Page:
I was fortunate enough to attend one of Britain’s most elite universities – the sort of place that churns out Prime Ministers and Fortune 500 CEOs.

At a recent gathering of some old college friends, conversation turned to the range of outcomes that our cohort of about 150 had experienced. This led me to consider whether we all would have paid back the student loan if we’d been borrowing under today’s rules back then. 

In our sample there’s a large rump of successful middle-class high-earners, a few centimillionaires, and a bus driver. All of them would likely all be paying back their loans.

Then we have people who have worked their whole lives for charities on fairly low pay – mostly women. Some had a fairly short career because they decided to prioritize family. Others became artists or poets.

They likely wouldn’t be paying back their whole loan. 

We also have a few who wouldn’t have had to repay any of the loan at all. The ones who suffered mental and physical health problems, addiction, family break-ups, legal problems, or just unlucky employment choices that materially impacted their ability to earn. Their careers sort of petered out before they really got going. 

Finally, and I’m sorry to bring this up, but it is a reality – we have those who didn’t make it at all.

One didn’t get to graduation. Three died before they were 30: traffic accident, drowning, cancer.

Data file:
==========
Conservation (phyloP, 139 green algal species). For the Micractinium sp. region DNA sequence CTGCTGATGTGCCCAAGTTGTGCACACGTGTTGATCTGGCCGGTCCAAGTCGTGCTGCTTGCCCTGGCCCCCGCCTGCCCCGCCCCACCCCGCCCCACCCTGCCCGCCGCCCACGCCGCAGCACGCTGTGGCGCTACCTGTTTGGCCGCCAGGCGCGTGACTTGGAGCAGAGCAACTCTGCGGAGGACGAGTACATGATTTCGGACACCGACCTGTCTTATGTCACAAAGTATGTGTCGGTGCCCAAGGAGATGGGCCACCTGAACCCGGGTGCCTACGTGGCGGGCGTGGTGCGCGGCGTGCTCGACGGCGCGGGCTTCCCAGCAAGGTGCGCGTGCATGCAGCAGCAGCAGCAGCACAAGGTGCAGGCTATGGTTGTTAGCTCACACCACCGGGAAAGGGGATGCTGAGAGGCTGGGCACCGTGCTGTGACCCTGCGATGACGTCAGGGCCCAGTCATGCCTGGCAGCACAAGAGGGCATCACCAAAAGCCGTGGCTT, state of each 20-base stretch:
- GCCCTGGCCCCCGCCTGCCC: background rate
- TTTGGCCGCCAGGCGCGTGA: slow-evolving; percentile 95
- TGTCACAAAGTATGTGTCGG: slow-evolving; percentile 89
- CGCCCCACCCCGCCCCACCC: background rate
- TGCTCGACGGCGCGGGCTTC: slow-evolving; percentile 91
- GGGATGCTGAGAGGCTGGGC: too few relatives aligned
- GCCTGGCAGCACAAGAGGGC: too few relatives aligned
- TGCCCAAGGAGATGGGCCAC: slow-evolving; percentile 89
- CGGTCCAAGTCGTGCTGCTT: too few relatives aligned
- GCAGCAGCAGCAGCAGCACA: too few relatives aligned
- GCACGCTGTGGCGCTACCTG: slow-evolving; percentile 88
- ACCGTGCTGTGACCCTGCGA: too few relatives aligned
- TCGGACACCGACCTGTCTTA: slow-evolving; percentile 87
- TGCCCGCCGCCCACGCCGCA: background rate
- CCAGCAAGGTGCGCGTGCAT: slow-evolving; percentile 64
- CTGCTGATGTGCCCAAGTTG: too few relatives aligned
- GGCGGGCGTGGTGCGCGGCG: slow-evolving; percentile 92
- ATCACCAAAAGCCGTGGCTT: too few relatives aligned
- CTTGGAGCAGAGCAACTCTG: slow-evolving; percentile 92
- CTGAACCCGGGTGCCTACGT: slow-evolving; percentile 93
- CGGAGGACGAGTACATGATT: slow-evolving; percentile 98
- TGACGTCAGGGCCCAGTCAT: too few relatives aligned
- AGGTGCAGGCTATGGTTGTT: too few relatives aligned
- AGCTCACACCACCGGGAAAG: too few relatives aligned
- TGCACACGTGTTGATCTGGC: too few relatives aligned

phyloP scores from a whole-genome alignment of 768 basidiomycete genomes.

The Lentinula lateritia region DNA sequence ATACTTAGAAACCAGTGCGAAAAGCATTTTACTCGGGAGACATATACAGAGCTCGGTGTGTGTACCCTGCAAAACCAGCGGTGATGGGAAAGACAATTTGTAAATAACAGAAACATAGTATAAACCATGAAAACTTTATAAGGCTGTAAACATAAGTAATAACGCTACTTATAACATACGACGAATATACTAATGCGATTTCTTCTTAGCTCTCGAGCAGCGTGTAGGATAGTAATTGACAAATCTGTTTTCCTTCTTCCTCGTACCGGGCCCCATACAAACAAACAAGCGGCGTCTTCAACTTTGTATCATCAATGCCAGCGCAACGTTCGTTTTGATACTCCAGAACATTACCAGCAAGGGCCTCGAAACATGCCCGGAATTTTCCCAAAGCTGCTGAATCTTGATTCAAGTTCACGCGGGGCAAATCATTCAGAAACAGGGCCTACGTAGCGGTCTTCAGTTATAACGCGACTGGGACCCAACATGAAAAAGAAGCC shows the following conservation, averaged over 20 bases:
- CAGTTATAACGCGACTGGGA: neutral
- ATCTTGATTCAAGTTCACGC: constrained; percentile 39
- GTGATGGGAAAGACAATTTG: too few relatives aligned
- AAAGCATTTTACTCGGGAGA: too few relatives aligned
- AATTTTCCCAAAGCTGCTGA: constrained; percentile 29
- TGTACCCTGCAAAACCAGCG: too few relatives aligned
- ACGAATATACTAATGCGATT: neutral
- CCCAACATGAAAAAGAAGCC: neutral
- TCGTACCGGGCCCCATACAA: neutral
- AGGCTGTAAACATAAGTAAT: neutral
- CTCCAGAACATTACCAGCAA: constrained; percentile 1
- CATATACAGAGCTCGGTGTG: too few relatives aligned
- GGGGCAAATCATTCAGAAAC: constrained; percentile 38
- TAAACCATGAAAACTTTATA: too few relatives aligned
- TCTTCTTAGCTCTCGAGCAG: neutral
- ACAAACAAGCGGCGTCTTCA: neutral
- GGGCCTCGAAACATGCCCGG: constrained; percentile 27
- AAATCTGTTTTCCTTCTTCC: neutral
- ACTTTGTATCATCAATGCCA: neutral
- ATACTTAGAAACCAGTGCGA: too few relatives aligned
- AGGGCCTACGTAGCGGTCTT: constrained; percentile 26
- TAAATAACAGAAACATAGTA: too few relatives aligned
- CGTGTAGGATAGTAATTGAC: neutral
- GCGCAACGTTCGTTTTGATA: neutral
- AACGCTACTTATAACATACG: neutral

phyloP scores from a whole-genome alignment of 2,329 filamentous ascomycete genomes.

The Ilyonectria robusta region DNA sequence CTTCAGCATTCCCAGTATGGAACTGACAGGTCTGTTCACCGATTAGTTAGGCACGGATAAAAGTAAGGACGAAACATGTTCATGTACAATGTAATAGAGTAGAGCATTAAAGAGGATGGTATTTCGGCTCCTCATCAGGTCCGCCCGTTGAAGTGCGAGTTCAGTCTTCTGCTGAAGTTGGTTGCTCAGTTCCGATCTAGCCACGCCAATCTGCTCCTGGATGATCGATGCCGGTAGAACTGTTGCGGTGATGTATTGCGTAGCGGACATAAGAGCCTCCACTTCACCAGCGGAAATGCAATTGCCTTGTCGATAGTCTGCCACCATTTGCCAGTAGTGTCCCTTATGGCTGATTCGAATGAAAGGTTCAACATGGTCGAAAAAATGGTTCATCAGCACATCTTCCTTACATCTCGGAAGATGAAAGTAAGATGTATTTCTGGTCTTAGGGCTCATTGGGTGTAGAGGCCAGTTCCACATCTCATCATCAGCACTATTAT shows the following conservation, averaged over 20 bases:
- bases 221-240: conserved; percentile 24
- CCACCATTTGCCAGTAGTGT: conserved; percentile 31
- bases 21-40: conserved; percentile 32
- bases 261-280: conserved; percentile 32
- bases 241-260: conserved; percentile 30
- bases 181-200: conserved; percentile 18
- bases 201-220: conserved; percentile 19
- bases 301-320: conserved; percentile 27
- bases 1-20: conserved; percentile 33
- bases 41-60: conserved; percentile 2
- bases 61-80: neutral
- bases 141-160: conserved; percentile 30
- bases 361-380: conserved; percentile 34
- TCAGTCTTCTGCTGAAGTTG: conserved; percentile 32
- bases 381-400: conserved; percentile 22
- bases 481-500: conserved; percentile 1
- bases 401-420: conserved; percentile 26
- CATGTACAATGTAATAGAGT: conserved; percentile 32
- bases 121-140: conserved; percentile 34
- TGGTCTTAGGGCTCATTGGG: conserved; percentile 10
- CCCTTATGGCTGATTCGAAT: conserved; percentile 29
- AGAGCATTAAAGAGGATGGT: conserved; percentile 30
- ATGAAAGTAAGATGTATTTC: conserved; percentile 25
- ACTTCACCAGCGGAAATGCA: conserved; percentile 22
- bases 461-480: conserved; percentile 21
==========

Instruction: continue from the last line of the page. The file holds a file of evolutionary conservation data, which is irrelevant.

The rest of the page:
I concede this is a set of anecdotes, not a representative sample. But there it is. Sometimes things don’t go to plan. It doesn’t matter how middle-class you are, how good a university you go to, or how much money you have. Nobody is immune to these possibilities. 

More happily, we also had a few who permanently emigrated. They wouldn’t need to pay back their loan. (I know nowadays in theory you would, but in practice if you’re permanently emigrating then what are they gonna do about it?)

They’ll change the rules

So there you have it. As a family, you should have your children borrow the money, while you squirrel away in a savings account whatever you would have spent. Then simply decide later whether to pay it back.

You could choose to repay the loan the day they graduate or a decade later. Taking out the student loan is an easily-reversed decision that provides a fairly low-cost insurance policy against bad outcomes for your child. 

Finally there’s the other side of the equation. The rules will change – probably for the worse, but possibly for the better.

The whole system could be replaced with a graduate tax, which they’d be paying anyway. This would likely incorporate some sort of forgiveness of the existing debt as part of the process.

The fact is 30-40 years is a very long time. Anything could happen. The US paused loan repayments during the pandemic. Some politicians are now advocating student loan forgiveness.  

Just whatever you do, don’t let your spunky offspring splurge the borrowed money away in a future resurgence of YOLO madness.

If you enjoyed this, follow Finumus on Twitter or read his other articles for Monevator.

The post The student loan: how the government provides low-cost career insurance to graduates appeared first on Monevator.

The Finumus household is enjoying its first interaction with the student loan scheme in 30 years. Our eldest is (hopefully) off to university in the autumn. Our youngest will be going two years later. Just to keep things interesting, the government is completely overhauling the student loans system for the 2023 intake. Hence we get
The post The student loan: how the government provides low-cost career insurance to graduates appeared first on Monevator.